Maha Shivratri, the night of the worship of Lord Shiva, on the day of Shivratri, All Hindus perform anointing on Shivlinga in Shiva Temples and chant Shiva mantra while all Hindu women celebrate fasting and perform Shiva puja on the proper Shivratri Muhurta.
Basically It occurs on the 14th night of the new moon during the dark half of the month of Phalguna. It falls on a moonless February night, when Hindus offer special prayer to the lord of destruction. Shivratri (In Sanskrit, ‘ratri’ = night) is the night when he is said to have performed the Tandava Nritya– the dance of primordial creation, preservation and destruction. The festival is observed on new moon’s 14th day in the month of February or March and the day is moonless.
Why is Shivratri Celebrated
The major festival marks overcoming darkness and ignorance in life, and as such, it is observed by remembering Shiva, changing prayers and practicing yoga, fasting and contemplating ethics and virtues of honesty, restraint, and forgiveness. Three main events in Shiva’s life are celebrated on this day.
- Shivratri is the day in the Hindu calendar when the absolute formless God Sadashiv appeared in the form of “Lingodbhav Moorti” exactly at midnight. God in his manifestation as Vishnu made his appearance as Krishna at Gokul at midnight, 180 days after Shivratri, commonly known as Janmashtami. Thus, the circle of one year is divided into two by these two auspicious days of the Hindu Calendar.
- Shivratri is also the ritual wedding anniversary of when Lord Shiva was married to Devi Parvati. Remember Shiva minus Parvati is pure ‘Nirgun Brahman’. With his illusive power, (Maya, Parvati) He becomes the “Sagun Brahman” for the purpose of the pious devotion of his devotees.
- It is also believed that on Shivratri, Lord Shiva became ‘Neelkantham’ or the blue-throated by swallowing the deadly poison that came up during the churning of “Kshir Sagar” or the milky ocean. The poison was so deadly that even a drop in His stomach, which represents the universe, would have annihilated the entire world. Hence, He held it in His neck, which turned blue due to the effect of poison. Shivratri is therefore also a day of thanksgiving to the Lord for protecting us from annihilation.
Origin of Shivratri
According to the Puranas, during the great mythical churning of the ocean called Samudra Manthan, a pot of poison emerged from the ocean. The gods and the demons were terrified, as it could destroy the entire world. When they ran to Shiva for help, he, in order to protect the world, drank the deadly poison but held it in his throat instead of swallowing it. This turned his throat blue, and because of this he came to be known as ‘Nilkantha’, the blue-throated one. Shivratri celebrates this event by which Shiva saved the world.
Ritual Bath of Shivalinga
Following the rituals prescribed in the Shiva Purana, every three hours, Shivalingam is given a special bath with milk, yoghurt, honey, sandalwood paste and rose water. Puja, meditation and chanting of ‘Om Namah Shivaya’ accompany the ritual bath. Following the bath, vermilion paste is applied on the linga. Traditionally, leaves of a forest tree Aegle marmelos (bilwa, maredu, wood apple) are used for Shiva puja.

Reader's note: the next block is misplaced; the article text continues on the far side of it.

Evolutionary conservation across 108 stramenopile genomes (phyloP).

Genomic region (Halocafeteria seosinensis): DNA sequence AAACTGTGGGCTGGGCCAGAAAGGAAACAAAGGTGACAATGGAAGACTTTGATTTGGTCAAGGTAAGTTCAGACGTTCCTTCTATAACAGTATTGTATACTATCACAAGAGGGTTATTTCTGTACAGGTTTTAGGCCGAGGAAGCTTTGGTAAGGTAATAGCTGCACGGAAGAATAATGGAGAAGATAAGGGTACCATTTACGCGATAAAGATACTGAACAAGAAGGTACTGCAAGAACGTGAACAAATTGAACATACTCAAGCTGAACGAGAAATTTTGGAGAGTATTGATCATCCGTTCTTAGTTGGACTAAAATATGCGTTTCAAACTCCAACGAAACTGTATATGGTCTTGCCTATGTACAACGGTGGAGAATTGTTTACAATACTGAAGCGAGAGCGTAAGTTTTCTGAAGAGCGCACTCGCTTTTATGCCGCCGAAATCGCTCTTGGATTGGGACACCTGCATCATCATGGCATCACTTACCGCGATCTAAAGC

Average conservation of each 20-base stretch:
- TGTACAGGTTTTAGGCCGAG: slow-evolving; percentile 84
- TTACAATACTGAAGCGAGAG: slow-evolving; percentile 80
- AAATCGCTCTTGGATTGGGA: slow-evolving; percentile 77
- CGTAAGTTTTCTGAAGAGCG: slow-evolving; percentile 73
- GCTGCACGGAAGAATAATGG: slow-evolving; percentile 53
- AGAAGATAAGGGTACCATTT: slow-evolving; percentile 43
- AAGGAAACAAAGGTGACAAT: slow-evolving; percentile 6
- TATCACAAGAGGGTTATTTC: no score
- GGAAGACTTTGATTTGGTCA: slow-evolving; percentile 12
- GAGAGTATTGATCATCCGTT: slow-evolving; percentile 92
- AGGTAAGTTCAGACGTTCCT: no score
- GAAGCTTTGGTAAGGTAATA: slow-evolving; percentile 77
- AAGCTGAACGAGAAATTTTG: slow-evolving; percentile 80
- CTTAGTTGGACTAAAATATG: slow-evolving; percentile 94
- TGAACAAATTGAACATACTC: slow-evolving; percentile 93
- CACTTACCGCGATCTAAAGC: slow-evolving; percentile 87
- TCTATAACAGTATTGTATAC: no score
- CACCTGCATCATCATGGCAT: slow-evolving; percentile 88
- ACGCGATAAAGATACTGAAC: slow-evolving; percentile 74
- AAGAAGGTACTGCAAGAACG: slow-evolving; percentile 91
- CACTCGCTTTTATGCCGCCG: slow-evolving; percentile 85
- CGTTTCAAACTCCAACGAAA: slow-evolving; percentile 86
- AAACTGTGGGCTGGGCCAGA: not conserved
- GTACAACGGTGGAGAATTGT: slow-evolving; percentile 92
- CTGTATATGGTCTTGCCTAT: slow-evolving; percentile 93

Thereafter, Bilwa leaves, which have to be a stalk with three leaves, is kept on top of the Shivalinga. Ber or jujube fruit is a special offering to the god on this day. Beetle leaves are also offered by some. Some also offer bilwa leaves in the belief that the Goddess Lakshmi resides in them. Others believe it is offered for its cooling effects on the hot-tempered deity. Many devotees also decorate the linga with flowers and garlands and offer incense sticks and fruit.
Shivaratri a Festival Significant for Women
Shivratri is considered especially auspicious for women. Married women pray for the well-being of their husbands and sons, while unmarried women pray for an ideal husband like Shiva, who is the spouse of Kali, Parvati and Durga.
But generally, it is believed that anyone who utters the name of Shiva during Shivratri with pure devotion is freed from all sins. He or she reaches the abode of Shiva and is liberated from the cycle of birth and death.
Significance of Puja Items on Maha Shivaratri
- According to the Shiva Purana, there is a special significance of the six essential puja items used in the Shiva worship.
- Bathing of Shivalinga with water, milk and honey and wood apple or bel leaves added to it, represents purification of the soul.
- The vermilion paste applied on the linga after the ritual bath represents virtue.
- Offering of fruits symbolizes longevity and gratification of desires.
- Burning of incense sticks yields wealth.
- The lighting of the lamp symbolizes attainment of knowledge.
- Offering of betel leaves marks satisfaction with worldly pleasures.
Om Namah Shivaya
All through the day, the devotees keep severe fast, chant the sacred Panchakshara mantra “Om Namah Shivaya”, and make offerings of flowers and incense to the Lord amidst ringing of temple bells. They maintain long vigils during the night, keeping awake to listen to stories, hymns and songs. The fast is broken only the next morning, after the nightlong worship. In Kashmir, the festival is held for 15 days. The 13th day is observed as a day of fast followed by a family feast.